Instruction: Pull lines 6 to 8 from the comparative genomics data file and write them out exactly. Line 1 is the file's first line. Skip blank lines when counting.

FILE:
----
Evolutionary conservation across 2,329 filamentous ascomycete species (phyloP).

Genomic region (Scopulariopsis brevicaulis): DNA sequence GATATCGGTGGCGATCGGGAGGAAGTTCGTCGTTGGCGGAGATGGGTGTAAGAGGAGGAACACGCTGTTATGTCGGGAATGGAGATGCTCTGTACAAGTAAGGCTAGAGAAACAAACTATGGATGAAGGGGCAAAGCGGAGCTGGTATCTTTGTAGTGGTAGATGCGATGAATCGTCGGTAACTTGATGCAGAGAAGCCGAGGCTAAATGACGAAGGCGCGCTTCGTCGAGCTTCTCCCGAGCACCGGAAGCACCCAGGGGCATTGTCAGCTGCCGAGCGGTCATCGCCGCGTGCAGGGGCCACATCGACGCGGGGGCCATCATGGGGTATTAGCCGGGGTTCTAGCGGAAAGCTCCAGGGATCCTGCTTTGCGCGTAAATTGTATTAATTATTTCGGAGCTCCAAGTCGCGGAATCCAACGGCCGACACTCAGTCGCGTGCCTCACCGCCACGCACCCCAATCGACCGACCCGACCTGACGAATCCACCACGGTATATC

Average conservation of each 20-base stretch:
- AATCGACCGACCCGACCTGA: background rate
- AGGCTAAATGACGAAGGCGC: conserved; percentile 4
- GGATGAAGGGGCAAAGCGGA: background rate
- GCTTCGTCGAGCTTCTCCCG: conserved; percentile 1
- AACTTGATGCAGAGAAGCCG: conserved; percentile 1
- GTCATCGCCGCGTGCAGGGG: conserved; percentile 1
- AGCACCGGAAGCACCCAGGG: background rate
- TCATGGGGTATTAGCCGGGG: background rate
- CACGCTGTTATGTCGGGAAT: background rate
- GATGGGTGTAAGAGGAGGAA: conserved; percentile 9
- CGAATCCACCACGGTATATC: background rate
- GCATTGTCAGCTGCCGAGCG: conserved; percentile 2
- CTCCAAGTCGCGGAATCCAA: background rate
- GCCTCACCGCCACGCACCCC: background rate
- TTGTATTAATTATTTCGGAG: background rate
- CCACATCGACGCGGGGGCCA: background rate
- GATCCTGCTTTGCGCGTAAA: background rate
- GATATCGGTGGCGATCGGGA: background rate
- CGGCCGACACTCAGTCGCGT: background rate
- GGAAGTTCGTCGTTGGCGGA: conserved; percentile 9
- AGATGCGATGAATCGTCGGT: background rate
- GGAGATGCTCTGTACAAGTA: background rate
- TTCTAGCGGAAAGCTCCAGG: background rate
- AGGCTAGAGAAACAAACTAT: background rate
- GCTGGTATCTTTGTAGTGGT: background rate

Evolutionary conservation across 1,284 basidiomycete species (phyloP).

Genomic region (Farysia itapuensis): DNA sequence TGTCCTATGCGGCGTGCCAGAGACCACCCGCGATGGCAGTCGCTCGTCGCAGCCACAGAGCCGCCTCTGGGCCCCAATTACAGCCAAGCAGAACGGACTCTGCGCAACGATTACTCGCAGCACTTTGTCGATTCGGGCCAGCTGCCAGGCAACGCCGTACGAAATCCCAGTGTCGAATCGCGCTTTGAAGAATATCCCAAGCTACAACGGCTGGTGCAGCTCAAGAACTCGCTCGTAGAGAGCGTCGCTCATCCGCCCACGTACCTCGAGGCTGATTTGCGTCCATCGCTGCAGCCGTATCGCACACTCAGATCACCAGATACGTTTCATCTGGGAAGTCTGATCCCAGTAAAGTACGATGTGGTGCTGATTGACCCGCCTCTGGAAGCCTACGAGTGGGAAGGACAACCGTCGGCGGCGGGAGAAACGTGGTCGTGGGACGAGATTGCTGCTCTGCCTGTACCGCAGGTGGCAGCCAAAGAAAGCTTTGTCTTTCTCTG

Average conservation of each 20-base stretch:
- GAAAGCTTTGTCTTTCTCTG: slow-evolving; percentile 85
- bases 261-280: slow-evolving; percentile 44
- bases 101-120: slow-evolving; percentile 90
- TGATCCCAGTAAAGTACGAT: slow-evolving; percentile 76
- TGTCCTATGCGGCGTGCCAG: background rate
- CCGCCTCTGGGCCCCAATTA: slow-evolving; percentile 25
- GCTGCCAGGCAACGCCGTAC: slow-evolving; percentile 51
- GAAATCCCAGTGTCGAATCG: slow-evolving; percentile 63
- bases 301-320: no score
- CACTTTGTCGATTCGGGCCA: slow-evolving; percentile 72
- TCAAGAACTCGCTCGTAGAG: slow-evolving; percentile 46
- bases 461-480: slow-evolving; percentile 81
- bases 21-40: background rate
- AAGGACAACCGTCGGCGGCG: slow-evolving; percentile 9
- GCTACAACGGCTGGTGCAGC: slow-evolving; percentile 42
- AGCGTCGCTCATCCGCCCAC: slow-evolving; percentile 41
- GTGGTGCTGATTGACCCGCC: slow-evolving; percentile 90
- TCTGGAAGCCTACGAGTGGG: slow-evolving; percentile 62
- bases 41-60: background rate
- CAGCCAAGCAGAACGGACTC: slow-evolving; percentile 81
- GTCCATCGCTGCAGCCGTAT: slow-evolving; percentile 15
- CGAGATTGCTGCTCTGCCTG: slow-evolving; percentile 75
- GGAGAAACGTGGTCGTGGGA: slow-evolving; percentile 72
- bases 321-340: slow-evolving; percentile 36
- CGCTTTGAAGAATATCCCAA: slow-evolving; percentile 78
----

- GGATGAAGGGGCAAAGCGGA: background rate
- GCTTCGTCGAGCTTCTCCCG: conserved; percentile 1
- AACTTGATGCAGAGAAGCCG: conserved; percentile 1